Full body workouts are the unicorns of gym o'clock. Rather than lighting up your muscles one by one, you can enlist one (killer) sequential movement that will burn your hamstrings, core, arms, and more like (snaps) that. Turkish get ups are one such nose-to-toes exercise. Once you grab a kettlebell and get the hang of them, your compound workout skills will get an automatic level-up.
The TL; DR of Turkish get ups is this: You begin lying on the floor with a kettlebell in one hand and end up standing with the bell thrust into the air above you in a that shouts "victory!" "They're excellent for hip mobility, shoulder mobility, and shoulder strength," says Maillard Howell, owner of Dean CrossFit and founder of The Beta Way. "You're using your entire body to go from a lying position to standing tall with load overhead in one arm, so yeah, everything's going to be firing. Everything's going to be on. It's a lot of core, it's a lot of shoulder strength and shoulder mobility, hip strength, and hip mobility."
Even more bang for your fitness buck: This move somewhat emulates the "sitting-rising test" (SRT)—a functional movement test developed by Brazilian physician Claudio Gil Araújo, MD, that's an indicator of longevity. Only, the get ups are way harder. So if you master them, the SRT will be a breeze. So grab a kettlebell on the lighter side and let's get started, shall we?
How to master Turkish get ups, according to a CrossFit trainer
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Turkish Get Ups ?? . ??Shoulder stability and mobility: The TGU is preventative medicine for your upper body. Holding a kettlebell overhead builds stability and mobility for your shoulders and of course ... strength. . ??Thoracic extension and rotation: We do a number of exercises in the horizontal and vertical planes, but not many that call for rotation. The TGU builds rotational strength and patterning that is helpful for athletes. . ??Linking motor patterns: The TGU builds bodily awareness and trains patterns that translate across athletic endeavors. This type of patterning is not available from bilateral exercises alone. . ??Functionality: Getting off the ground is arguably the most functional of exercises..... think getting up from bed in the am... or recovering from a slip and fall. . Do these at least once a week. ? . @mnhowbeta X @jfkbeta #TheBetaWay ?? . . . . . . . #functionaltraining #prehab #mobility #balance #strengthandconditioning #brooklyntrainer #nyctrainer #niketraining #nikenyc @nike @nikerunning @niketraining @nikenyc @mjfit @menshealthmag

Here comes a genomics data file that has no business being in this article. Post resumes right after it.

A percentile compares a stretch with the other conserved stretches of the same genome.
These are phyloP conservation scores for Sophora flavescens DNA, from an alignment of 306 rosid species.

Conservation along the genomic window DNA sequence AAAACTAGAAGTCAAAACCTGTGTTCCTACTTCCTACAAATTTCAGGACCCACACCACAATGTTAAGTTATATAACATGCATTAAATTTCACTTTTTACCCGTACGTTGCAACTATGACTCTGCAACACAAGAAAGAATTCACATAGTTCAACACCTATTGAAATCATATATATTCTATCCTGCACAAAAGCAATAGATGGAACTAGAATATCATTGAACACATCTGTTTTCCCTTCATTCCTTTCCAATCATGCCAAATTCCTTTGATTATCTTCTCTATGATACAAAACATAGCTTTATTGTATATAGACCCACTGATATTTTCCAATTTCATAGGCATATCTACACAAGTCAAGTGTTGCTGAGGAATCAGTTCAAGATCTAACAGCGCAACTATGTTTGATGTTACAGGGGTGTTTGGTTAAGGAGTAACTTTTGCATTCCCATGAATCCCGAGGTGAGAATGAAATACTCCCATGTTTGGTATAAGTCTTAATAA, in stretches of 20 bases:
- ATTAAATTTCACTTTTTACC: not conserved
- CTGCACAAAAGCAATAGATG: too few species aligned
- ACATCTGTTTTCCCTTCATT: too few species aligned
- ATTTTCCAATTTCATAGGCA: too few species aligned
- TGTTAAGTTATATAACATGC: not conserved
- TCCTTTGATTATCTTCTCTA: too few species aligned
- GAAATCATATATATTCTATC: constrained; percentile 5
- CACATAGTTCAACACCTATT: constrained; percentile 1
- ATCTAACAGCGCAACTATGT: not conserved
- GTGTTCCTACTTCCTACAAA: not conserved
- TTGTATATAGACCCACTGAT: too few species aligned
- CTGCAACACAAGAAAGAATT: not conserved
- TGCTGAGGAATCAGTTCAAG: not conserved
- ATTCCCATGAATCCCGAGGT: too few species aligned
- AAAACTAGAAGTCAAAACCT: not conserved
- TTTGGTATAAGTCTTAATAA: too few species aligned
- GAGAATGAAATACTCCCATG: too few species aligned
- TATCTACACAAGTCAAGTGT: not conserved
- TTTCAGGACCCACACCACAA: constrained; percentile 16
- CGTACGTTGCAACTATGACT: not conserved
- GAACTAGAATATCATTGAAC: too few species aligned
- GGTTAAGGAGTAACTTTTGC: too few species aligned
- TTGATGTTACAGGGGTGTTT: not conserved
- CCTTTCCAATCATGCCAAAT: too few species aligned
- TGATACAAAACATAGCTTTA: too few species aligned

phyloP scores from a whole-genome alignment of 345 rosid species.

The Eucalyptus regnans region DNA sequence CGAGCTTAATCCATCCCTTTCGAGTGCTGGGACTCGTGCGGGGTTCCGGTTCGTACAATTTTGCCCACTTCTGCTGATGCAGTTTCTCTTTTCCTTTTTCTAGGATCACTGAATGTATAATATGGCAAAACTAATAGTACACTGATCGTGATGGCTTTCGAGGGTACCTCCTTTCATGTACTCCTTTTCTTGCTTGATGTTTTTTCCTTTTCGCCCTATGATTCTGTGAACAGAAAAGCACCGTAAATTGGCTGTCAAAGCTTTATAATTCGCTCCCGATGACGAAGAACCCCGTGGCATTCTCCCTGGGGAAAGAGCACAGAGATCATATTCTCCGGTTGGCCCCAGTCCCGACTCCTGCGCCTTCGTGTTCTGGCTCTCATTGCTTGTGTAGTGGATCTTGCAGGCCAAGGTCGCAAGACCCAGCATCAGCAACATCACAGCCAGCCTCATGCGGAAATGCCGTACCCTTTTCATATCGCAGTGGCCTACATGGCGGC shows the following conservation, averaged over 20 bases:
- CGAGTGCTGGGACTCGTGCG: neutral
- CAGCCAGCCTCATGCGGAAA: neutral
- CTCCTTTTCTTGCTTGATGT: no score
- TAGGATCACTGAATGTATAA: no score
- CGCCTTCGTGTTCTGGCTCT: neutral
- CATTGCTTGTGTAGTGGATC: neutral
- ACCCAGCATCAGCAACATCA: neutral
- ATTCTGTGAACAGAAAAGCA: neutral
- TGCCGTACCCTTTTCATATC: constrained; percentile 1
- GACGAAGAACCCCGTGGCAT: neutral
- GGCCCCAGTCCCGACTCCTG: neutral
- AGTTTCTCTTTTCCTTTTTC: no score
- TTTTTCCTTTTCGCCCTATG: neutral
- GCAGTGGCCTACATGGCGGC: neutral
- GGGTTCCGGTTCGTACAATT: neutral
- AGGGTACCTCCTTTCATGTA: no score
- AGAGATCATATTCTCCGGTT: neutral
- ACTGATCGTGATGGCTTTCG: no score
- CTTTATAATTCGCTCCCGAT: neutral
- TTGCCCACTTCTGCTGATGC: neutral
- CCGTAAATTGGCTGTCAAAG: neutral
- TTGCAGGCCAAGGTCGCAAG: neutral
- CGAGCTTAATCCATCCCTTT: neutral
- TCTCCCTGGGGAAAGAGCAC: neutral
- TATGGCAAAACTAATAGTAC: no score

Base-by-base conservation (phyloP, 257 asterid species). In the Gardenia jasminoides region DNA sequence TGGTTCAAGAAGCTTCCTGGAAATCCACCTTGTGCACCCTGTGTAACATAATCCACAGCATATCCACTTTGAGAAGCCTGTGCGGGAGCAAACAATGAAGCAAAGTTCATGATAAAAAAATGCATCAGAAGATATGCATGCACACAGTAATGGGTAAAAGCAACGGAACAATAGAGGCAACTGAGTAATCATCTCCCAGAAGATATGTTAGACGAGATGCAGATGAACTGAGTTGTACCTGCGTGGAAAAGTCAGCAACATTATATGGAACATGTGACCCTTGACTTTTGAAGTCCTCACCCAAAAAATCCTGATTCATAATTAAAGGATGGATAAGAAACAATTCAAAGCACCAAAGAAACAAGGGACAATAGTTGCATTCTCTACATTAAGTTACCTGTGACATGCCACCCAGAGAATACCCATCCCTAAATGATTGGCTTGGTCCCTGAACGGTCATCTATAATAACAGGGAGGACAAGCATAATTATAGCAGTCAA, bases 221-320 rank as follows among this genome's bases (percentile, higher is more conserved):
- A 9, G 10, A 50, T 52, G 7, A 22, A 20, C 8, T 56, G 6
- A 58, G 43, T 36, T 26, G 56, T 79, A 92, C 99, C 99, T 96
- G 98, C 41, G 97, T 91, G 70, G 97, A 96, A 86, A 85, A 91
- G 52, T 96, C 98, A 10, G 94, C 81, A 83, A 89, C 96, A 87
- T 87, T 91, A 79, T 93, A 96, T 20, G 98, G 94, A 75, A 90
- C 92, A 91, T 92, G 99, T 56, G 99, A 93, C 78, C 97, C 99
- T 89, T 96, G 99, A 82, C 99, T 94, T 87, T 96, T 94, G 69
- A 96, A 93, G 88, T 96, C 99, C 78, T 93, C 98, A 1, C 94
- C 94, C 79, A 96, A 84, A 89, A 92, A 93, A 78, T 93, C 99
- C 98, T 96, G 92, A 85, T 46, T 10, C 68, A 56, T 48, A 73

A post shared by Maillard Howell (@mnhowbeta) on Nov 9, 2018 at 5:29am PST
To be completely honest with you, this move is better learned through a visual demonstration (like the one above). But in case you like to read your way to understanding exercises, here's how to perform a get up on your right side.
1. Begin lying on the ground with the kettlebell clutched in your right hand. Hold it shoulder level. Keep your eyes on the kettlebell.
2. Place your right foot on the ground and thrust the kettlebell straight up into the air.
3. Place your left arm on the floor approximately 45 degrees from the bod.
4. Roll up onto your forearm, pause, then press through your fingertips to come up onto your left hand. The kettlebell is still thrust in the air. The other parts of your body haven't changed.
5. Lift your hips off the ground, engaging your glutes.
6. Sweep your left leg under your body and place it behind the left hand. Both legs should be at 90 degree angles. The right knee will be pointing straight ahead; the left knee should point at the hand on the floor.
7. Remove your left hand from the ground so that your body is upright.
8. Pivot your left leg so that you're in a low lunge position.
9. Shift the weight from your back foot forward so you can come to stand.
10. Ta-da! Oh, and now you do the whole thing in reverse. (Then, don't forget to balance it out by switching side with the kettelebell!)
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